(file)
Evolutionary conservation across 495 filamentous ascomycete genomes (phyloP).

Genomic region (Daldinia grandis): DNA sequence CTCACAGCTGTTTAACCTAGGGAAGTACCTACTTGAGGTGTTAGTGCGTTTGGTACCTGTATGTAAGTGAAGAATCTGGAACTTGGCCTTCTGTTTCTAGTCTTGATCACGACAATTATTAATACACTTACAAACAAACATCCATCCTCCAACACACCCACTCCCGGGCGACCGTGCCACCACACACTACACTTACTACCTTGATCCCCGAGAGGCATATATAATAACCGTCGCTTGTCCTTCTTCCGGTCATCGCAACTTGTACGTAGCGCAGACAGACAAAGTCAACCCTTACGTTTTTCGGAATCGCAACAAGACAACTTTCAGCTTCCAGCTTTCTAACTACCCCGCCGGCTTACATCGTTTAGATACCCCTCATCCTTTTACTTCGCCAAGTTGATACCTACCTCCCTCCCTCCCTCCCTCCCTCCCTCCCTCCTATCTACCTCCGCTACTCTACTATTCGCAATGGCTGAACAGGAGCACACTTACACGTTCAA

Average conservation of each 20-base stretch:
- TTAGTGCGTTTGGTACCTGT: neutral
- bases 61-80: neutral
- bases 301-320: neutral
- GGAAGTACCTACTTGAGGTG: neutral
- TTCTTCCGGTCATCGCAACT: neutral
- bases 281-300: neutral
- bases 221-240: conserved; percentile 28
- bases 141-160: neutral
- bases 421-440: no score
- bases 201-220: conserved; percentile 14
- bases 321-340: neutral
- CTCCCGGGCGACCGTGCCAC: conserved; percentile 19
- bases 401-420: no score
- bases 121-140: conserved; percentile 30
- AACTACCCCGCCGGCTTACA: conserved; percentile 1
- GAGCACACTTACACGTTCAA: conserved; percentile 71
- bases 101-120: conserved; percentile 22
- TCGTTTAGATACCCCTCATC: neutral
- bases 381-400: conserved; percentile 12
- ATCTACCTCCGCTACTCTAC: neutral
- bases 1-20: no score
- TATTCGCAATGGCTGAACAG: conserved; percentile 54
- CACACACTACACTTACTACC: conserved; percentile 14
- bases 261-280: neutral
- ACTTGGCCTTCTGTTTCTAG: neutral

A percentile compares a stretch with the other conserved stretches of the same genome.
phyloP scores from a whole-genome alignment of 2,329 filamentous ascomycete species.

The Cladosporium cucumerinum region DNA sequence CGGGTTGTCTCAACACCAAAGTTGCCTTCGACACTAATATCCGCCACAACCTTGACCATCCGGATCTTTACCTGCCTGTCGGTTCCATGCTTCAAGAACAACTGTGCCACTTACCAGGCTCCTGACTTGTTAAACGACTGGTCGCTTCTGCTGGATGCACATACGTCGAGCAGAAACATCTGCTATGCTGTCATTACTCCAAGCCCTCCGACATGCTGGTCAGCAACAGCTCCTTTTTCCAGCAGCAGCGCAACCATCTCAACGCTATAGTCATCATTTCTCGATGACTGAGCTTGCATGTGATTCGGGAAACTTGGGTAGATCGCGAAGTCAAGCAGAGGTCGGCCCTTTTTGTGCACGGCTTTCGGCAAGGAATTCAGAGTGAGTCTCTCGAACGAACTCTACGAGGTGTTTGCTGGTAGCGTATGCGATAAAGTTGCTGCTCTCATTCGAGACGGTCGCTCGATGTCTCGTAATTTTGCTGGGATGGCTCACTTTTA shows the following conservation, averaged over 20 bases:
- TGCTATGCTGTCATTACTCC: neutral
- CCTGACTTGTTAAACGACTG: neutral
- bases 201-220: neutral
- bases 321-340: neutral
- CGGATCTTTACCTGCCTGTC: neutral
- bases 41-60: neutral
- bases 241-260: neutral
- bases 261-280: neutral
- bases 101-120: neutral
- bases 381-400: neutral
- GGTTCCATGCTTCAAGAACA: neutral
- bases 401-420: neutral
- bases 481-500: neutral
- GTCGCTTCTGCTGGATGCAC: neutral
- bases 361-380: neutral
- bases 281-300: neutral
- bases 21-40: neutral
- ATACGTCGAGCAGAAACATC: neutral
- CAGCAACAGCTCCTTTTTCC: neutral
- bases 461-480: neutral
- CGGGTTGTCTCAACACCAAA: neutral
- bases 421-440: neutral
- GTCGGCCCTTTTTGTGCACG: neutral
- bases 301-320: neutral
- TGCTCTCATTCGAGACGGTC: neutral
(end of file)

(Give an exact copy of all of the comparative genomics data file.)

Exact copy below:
Evolutionary conservation across 495 filamentous ascomycete genomes (phyloP).

Genomic region (Daldinia grandis): DNA sequence CTCACAGCTGTTTAACCTAGGGAAGTACCTACTTGAGGTGTTAGTGCGTTTGGTACCTGTATGTAAGTGAAGAATCTGGAACTTGGCCTTCTGTTTCTAGTCTTGATCACGACAATTATTAATACACTTACAAACAAACATCCATCCTCCAACACACCCACTCCCGGGCGACCGTGCCACCACACACTACACTTACTACCTTGATCCCCGAGAGGCATATATAATAACCGTCGCTTGTCCTTCTTCCGGTCATCGCAACTTGTACGTAGCGCAGACAGACAAAGTCAACCCTTACGTTTTTCGGAATCGCAACAAGACAACTTTCAGCTTCCAGCTTTCTAACTACCCCGCCGGCTTACATCGTTTAGATACCCCTCATCCTTTTACTTCGCCAAGTTGATACCTACCTCCCTCCCTCCCTCCCTCCCTCCCTCCCTCCTATCTACCTCCGCTACTCTACTATTCGCAATGGCTGAACAGGAGCACACTTACACGTTCAA

Average conservation of each 20-base stretch:
- TTAGTGCGTTTGGTACCTGT: neutral
- bases 61-80: neutral
- bases 301-320: neutral
- GGAAGTACCTACTTGAGGTG: neutral
- TTCTTCCGGTCATCGCAACT: neutral
- bases 281-300: neutral
- bases 221-240: conserved; percentile 28
- bases 141-160: neutral
- bases 421-440: no score
- bases 201-220: conserved; percentile 14
- bases 321-340: neutral
- CTCCCGGGCGACCGTGCCAC: conserved; percentile 19
- bases 401-420: no score
- bases 121-140: conserved; percentile 30
- AACTACCCCGCCGGCTTACA: conserved; percentile 1
- GAGCACACTTACACGTTCAA: conserved; percentile 71
- bases 101-120: conserved; percentile 22
- TCGTTTAGATACCCCTCATC: neutral
- bases 381-400: conserved; percentile 12
- ATCTACCTCCGCTACTCTAC: neutral
- bases 1-20: no score
- TATTCGCAATGGCTGAACAG: conserved; percentile 54
- CACACACTACACTTACTACC: conserved; percentile 14
- bases 261-280: neutral
- ACTTGGCCTTCTGTTTCTAG: neutral

A percentile compares a stretch with the other conserved stretches of the same genome.
phyloP scores from a whole-genome alignment of 2,329 filamentous ascomycete species.

The Cladosporium cucumerinum region DNA sequence CGGGTTGTCTCAACACCAAAGTTGCCTTCGACACTAATATCCGCCACAACCTTGACCATCCGGATCTTTACCTGCCTGTCGGTTCCATGCTTCAAGAACAACTGTGCCACTTACCAGGCTCCTGACTTGTTAAACGACTGGTCGCTTCTGCTGGATGCACATACGTCGAGCAGAAACATCTGCTATGCTGTCATTACTCCAAGCCCTCCGACATGCTGGTCAGCAACAGCTCCTTTTTCCAGCAGCAGCGCAACCATCTCAACGCTATAGTCATCATTTCTCGATGACTGAGCTTGCATGTGATTCGGGAAACTTGGGTAGATCGCGAAGTCAAGCAGAGGTCGGCCCTTTTTGTGCACGGCTTTCGGCAAGGAATTCAGAGTGAGTCTCTCGAACGAACTCTACGAGGTGTTTGCTGGTAGCGTATGCGATAAAGTTGCTGCTCTCATTCGAGACGGTCGCTCGATGTCTCGTAATTTTGCTGGGATGGCTCACTTTTA shows the following conservation, averaged over 20 bases:
- TGCTATGCTGTCATTACTCC: neutral
- CCTGACTTGTTAAACGACTG: neutral
- bases 201-220: neutral
- bases 321-340: neutral
- CGGATCTTTACCTGCCTGTC: neutral
- bases 41-60: neutral
- bases 241-260: neutral
- bases 261-280: neutral
- bases 101-120: neutral
- bases 381-400: neutral
- GGTTCCATGCTTCAAGAACA: neutral
- bases 401-420: neutral
- bases 481-500: neutral
- GTCGCTTCTGCTGGATGCAC: neutral
- bases 361-380: neutral
- bases 281-300: neutral
- bases 21-40: neutral
- ATACGTCGAGCAGAAACATC: neutral
- CAGCAACAGCTCCTTTTTCC: neutral
- bases 461-480: neutral
- CGGGTTGTCTCAACACCAAA: neutral
- bases 421-440: neutral
- GTCGGCCCTTTTTGTGCACG: neutral
- bases 301-320: neutral
- TGCTCTCATTCGAGACGGTC: neutral